It’s not good to obsess about your weight. We all know that. We all also know that we live in a weight-obsessed culture where being fat is wrongly equated with being lazy, stupid, lacking self control, and even dishonesty. Where fat people are villified, skinny celebs can do no wrong despite being caught on camera boozing it up, neglecting their children, and saying outrageous things. The fact is that your weight does not determine your character. We know this and yet we still believe the popular media myth if we were thin, then everything else would be right. We’d be smart, have glamorous jobs, make witty conversation at black-tie cocktail parties and, natch, be having all of the sex.
What is the price of all these mental go-rounds? According to the Centers for Disease Control and Prevention (you know, the folk who remind you to get your flu shot every year? Which, btw, I totally did. And I still got the flu.), people who worry about their weight
are more likely to feel physically and/or mentally unhealthy, even causing them to take more sick days. Although both genders were affected, unsurprisingly, the results were more pronounced in women.
Why would we worry so much about being skinny, even at the expense of our health? Here’s one answer
from Personal Trainer to the Stars, Gunnar Peterson:
“I had one actress who trained with me and took six Spin classes a week. And all she ate was lettuce and Swedish Fish. When the press asked her how she’d “transformed” her body, she said, “Oh, I do yoga and hike with my puppy.” That made me laugh. Don’t lie about how much you work out, because other women are going to think, I walk my dog, why don’t I look like that?”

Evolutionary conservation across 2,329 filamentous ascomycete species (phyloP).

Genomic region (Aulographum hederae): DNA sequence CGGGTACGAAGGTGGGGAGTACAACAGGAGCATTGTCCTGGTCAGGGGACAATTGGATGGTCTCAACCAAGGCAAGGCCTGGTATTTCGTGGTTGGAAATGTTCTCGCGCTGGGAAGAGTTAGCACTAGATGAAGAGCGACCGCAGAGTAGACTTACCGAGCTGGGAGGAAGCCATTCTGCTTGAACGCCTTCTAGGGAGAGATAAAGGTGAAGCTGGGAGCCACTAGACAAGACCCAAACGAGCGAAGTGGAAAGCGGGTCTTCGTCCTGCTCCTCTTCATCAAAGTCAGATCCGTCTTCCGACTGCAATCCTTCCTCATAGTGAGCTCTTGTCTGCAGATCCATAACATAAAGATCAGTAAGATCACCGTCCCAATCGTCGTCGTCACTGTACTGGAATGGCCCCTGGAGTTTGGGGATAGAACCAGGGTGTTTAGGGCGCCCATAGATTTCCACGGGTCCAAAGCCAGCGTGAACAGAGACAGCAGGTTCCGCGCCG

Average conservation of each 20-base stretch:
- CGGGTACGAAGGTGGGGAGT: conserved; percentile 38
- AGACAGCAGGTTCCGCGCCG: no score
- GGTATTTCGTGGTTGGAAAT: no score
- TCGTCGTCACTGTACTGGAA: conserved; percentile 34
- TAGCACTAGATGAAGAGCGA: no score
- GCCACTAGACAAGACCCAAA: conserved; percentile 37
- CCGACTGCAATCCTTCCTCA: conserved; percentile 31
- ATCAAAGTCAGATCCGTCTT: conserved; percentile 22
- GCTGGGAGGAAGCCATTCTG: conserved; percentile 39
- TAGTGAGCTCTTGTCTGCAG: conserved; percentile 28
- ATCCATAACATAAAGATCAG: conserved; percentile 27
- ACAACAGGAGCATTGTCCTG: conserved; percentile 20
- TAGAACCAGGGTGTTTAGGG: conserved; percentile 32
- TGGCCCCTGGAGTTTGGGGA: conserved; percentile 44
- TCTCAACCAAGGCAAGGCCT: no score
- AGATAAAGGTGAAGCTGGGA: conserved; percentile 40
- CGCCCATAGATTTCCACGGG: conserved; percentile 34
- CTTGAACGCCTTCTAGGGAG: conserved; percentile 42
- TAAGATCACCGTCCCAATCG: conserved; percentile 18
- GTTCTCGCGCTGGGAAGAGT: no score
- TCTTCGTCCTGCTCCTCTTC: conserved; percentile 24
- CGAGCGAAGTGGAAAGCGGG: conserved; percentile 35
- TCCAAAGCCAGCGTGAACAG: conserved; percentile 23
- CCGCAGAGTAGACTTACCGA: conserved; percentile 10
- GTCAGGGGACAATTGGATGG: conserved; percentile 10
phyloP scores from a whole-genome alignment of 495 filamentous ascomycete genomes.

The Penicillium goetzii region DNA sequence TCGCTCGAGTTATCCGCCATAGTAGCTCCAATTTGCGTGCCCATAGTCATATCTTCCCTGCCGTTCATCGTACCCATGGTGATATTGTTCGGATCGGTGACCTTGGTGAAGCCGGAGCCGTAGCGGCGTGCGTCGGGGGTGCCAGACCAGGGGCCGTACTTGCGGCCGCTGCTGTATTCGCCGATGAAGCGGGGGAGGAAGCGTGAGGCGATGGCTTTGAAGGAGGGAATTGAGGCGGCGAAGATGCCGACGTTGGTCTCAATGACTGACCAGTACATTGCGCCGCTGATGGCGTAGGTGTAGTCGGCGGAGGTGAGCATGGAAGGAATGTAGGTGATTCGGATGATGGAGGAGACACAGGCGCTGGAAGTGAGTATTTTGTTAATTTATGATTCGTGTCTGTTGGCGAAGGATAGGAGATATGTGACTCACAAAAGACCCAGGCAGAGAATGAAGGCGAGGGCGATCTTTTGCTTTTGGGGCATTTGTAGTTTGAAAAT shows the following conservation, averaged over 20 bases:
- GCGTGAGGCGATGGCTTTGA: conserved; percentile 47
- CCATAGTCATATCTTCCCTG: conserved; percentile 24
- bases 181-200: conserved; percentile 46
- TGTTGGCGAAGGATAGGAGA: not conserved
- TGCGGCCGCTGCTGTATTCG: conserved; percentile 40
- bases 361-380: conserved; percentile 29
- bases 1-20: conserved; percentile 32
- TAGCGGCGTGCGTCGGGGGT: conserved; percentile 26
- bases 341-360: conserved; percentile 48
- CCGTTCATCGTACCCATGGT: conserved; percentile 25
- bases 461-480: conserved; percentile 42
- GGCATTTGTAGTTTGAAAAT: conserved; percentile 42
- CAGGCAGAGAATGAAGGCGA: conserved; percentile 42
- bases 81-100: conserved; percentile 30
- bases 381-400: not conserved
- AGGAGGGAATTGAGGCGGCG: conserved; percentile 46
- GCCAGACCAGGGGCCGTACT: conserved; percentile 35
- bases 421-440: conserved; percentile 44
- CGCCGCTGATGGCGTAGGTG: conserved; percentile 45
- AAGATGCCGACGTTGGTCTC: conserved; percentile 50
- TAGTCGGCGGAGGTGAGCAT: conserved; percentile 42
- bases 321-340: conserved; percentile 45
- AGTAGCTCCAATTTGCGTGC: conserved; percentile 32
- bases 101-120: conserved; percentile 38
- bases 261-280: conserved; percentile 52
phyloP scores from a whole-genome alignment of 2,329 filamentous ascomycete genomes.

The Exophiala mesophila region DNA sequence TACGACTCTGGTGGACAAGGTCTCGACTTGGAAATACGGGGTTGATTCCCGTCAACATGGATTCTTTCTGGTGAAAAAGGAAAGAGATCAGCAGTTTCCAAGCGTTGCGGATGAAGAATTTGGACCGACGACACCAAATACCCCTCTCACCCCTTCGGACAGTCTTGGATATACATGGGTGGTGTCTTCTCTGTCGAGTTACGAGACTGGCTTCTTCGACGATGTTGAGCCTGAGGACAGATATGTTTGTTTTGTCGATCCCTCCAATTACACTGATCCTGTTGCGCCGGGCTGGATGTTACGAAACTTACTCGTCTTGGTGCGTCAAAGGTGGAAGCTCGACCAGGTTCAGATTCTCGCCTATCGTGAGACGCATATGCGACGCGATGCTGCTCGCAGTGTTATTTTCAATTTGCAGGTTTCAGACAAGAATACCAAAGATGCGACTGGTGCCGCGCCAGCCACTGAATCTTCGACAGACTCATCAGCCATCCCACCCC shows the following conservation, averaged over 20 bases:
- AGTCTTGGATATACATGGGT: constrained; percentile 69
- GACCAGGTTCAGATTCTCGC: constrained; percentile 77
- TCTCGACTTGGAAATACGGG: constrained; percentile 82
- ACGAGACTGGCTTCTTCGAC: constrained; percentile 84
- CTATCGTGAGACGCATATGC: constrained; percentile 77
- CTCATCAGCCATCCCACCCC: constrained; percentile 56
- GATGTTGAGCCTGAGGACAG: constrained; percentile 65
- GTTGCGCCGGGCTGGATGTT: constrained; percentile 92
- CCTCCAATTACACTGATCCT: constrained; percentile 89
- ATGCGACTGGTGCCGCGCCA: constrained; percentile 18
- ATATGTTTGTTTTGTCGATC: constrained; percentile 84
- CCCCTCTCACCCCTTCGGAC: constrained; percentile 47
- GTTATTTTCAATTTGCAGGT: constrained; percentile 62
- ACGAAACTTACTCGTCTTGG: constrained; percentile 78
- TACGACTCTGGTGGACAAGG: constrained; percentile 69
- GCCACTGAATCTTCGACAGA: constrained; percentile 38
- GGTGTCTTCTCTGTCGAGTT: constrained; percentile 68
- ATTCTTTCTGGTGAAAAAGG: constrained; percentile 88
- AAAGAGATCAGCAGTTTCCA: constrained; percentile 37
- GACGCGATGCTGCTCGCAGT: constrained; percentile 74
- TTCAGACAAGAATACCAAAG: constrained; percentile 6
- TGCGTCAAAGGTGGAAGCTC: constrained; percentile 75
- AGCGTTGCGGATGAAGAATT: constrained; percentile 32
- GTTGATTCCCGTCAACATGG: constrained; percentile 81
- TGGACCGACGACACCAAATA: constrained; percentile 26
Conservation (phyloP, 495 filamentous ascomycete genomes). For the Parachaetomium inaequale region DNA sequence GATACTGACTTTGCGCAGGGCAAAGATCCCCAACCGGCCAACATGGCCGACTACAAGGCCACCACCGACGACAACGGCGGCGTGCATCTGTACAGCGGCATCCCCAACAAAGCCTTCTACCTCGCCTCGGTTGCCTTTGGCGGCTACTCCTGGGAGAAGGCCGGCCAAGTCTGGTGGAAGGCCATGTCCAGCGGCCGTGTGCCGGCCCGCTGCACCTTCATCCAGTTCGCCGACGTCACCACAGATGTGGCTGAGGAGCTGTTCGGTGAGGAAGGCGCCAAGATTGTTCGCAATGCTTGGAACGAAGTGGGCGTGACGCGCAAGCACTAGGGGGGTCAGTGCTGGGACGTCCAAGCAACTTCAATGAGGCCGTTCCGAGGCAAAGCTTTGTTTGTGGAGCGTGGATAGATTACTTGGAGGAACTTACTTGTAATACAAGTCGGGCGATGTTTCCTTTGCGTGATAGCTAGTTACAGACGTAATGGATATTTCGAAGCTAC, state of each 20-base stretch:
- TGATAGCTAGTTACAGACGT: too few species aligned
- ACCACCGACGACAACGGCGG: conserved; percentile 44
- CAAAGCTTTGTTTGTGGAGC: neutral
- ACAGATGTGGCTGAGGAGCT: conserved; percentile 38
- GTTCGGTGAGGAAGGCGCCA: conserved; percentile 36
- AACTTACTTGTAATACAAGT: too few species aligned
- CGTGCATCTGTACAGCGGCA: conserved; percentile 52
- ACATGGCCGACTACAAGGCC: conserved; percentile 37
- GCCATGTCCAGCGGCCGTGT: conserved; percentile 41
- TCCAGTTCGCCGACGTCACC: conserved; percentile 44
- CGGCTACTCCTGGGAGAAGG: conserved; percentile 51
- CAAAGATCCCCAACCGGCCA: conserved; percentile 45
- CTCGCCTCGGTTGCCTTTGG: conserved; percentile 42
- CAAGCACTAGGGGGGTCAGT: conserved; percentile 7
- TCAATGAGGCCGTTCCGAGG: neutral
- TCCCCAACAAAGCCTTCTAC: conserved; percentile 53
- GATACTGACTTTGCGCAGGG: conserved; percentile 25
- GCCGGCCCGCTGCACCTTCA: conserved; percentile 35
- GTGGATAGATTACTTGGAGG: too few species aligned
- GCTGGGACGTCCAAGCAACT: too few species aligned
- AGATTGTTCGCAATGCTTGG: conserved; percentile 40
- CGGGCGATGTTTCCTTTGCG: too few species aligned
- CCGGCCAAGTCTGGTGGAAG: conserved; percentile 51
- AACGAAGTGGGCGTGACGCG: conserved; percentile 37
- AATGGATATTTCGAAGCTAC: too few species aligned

“One client I had would stave off eating as long as she could — it was just coffee, coffee, coffee all day. She’d have a practically zero-calorie salad in the afternoon, skip dinner then go booze with her friends. Her organs were so stressed that when we trained together, I could literally hear her heart pounding away in her chest. Working out was a waste because she was so exhausted.”
Skinny Does Not Equal Healthy
Just like skinny does not automatically make someone more loveable, more honest, or more intelligent, it does not equate to health either. The New York Times sums it up nicely:
“We need to re-engineer what public health agencies are telling people,” said Dr. Peter Muennig, the lead author and an assistant professor at the Mailman School of Public Health at Columbia. “The ‘diet and exercise’ part is good, but the ‘get thin’ part may be dangerous.”